Eige, (Elizabeth) Lillian 1915-

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EIGE, (Elizabeth) Lillian 1915-

PERSONAL: Surname is pronounced "Eye-g"; born July 22, 1915, in Marshalltown, IA; daughter of Francis Joseph (a tailor) and Lillian (a homemaker; maiden name, McNary) Tuffree; married Gaylerd S. Eige (an engineer), October 17, 1937; children: Jonathan, Julia Eige Rula. Education: University of Iowa, correspondence courses, 1964-66; attended the Iowa Writers' Workshop, 1966-67. Politics: Independent. Religion: Methodist. Hobbies and other interests: "Theater, traveling, music, and of course, reading."

ADDRESSES: Home—401 Foote St. SW, Cedar Rapids, IA 52404.

CAREER: Iowa Training School for Boys, Eldora, IA, secretary, 1933-34; Northwestern Bell, Marshalltown, IA, office worker, 1935-37; writer, 1970—. United Fund Drive, chairperson, 1969; UNICEF home drive, co-chairperson, 1973; Campfire Girls, board member, 1956-58; United Nations board, member, 1960-80.

MEMBER: National League of American PEN Women.

AWARDS, HONORS: Cady was included on the New York Public Library's 1987 list of "100 Books for Giving and Sharing" and received a Junior Literary Guild citation; Edgar Award for Best Juvenile Book, Mystery Writers of America, for Dangling.


The Kidnapping of Mister Huey (young adult novel), Harper (New York, NY), 1983.

Cady (young adult novel), illustrated by Janet Wentworth, Harper (New York, NY), 1987.

Dangling (young adult novel), Atheneum Books (New York, NY), 2001.

Contributor to periodicals, including Jack and Jill.

ADAPTATIONS: Cady was recorded by the Library of Congress National Library Service for the Blind and Physically Handicapped in 1988.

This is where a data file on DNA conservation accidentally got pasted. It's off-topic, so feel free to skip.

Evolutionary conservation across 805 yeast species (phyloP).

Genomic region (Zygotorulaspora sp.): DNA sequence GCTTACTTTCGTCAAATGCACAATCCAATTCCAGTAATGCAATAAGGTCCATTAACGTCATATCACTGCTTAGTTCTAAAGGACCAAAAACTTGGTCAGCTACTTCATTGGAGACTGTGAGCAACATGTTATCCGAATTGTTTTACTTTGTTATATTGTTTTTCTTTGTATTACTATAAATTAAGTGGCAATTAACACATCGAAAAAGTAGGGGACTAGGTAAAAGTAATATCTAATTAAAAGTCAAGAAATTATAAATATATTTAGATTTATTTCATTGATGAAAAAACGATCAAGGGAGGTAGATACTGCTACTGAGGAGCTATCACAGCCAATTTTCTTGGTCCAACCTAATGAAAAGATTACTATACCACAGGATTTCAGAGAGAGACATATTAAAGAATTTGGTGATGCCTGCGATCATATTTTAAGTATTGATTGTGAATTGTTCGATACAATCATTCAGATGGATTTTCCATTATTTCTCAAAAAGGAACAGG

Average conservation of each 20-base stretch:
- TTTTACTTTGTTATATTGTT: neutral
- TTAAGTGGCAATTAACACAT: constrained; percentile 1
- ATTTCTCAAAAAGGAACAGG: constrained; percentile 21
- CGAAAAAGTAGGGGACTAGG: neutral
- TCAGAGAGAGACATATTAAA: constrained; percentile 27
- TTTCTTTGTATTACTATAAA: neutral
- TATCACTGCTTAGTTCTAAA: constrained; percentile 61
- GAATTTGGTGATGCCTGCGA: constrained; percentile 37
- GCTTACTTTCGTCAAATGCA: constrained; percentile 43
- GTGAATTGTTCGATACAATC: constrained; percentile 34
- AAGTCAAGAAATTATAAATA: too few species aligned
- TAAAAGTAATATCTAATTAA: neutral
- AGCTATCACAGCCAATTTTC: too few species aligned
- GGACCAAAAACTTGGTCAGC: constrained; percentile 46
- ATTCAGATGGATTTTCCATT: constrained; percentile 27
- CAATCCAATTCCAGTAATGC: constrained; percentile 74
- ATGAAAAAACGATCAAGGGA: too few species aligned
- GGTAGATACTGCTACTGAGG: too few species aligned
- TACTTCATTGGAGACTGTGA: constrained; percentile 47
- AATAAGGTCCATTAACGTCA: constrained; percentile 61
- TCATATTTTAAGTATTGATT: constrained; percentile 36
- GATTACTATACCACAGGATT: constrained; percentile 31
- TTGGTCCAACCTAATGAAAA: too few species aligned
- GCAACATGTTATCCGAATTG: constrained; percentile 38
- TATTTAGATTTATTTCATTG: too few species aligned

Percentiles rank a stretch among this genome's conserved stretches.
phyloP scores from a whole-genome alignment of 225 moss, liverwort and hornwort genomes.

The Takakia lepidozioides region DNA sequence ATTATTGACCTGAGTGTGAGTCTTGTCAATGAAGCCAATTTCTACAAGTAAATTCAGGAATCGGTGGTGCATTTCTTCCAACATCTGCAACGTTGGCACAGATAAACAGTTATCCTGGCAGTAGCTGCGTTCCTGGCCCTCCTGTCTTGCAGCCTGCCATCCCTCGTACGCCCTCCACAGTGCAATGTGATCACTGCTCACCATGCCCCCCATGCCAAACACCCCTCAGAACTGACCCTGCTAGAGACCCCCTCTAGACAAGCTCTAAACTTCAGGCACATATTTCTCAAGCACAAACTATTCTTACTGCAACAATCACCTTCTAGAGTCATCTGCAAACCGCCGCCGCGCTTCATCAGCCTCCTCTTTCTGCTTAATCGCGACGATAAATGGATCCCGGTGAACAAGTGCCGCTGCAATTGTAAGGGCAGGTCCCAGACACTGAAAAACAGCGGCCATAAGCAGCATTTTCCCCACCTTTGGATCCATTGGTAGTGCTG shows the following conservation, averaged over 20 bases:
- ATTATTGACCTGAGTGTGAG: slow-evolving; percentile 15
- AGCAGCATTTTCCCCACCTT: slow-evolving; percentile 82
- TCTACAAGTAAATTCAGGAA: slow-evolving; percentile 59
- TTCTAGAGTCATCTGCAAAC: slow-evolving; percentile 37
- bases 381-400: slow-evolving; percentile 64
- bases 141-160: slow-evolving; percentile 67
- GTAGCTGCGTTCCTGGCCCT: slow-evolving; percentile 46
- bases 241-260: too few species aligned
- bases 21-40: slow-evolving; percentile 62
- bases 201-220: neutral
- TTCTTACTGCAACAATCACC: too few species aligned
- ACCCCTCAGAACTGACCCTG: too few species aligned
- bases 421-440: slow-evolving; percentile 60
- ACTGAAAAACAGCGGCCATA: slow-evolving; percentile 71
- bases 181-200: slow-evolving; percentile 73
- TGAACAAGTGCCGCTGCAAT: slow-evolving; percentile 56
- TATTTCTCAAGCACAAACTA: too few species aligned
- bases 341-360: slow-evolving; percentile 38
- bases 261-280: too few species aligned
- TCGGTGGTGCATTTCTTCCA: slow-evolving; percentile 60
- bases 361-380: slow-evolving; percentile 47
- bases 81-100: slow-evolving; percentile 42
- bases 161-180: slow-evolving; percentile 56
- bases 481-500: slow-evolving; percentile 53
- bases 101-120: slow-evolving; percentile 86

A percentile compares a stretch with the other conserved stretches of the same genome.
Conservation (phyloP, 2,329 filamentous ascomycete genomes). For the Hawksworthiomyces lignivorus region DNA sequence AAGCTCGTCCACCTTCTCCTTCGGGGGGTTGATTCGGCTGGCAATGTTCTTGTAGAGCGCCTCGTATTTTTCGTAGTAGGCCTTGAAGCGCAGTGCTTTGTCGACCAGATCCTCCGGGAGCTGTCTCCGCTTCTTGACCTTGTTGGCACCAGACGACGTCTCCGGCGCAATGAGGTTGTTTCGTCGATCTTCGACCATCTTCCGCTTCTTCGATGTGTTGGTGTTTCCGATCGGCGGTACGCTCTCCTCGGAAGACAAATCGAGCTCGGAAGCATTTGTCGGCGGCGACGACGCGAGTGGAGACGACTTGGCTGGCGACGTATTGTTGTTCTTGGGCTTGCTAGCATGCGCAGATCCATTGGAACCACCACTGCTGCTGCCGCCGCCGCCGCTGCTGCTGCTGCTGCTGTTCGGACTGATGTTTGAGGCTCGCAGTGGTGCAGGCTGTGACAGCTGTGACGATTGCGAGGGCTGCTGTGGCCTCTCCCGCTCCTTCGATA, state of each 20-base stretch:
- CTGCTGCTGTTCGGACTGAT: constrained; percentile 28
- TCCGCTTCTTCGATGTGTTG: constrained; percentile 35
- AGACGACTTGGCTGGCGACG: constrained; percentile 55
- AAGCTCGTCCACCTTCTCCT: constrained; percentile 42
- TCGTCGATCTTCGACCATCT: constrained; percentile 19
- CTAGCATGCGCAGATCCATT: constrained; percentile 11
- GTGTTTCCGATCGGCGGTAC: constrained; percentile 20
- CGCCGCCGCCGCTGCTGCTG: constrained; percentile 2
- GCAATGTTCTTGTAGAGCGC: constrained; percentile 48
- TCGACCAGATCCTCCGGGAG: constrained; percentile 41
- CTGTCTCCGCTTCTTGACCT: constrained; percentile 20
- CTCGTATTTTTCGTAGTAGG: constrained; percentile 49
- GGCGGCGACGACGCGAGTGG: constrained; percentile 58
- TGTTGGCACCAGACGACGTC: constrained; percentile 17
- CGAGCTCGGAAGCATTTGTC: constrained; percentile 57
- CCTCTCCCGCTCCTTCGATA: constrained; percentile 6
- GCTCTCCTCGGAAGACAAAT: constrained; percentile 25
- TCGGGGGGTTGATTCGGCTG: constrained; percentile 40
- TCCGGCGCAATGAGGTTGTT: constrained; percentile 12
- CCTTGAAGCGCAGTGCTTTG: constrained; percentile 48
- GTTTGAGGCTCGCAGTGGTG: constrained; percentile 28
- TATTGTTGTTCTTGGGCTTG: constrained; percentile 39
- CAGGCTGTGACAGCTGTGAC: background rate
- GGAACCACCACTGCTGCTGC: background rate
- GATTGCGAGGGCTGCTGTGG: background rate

SIDELIGHTS: Lillian Eige is an author of young adult novels whose characters are often those who are rejected by others or exist on the fringes of society. For example, in her first novel, The Kidnapping of Mister Huey, she writes of a friendship between a teenage boy named Willy and the old man of the title. When his family plans to put Mr. Huey in an old folks' home, Willy decides it would be better for his friend to go back to the town of his childhood, so he takes the unconventional approach of "kidnapping" him. In Cady, the twelve-year-old of the title is abandoned by his father after his mother dies. Consequently, Cady finds himself being shuffled from house to house, finally ending up at the home of a woman named Thea McVey. To Cady, Thea seems rather mysterious because she refuses to tell him much about herself; nevertheless, after some time he begins to trust her. Along with the puzzle of Thea's identity, Eige throws in another mystery concerning an unidentified man appearing in the nearby woods. Although criticizing the novel for "plot developments [that] seem contrived," "careless attention to descriptive details," and poorly handled suspense, School Library Journal reviewer Allen Meyer found that the characters' problems "provoke sympathy" in the reader.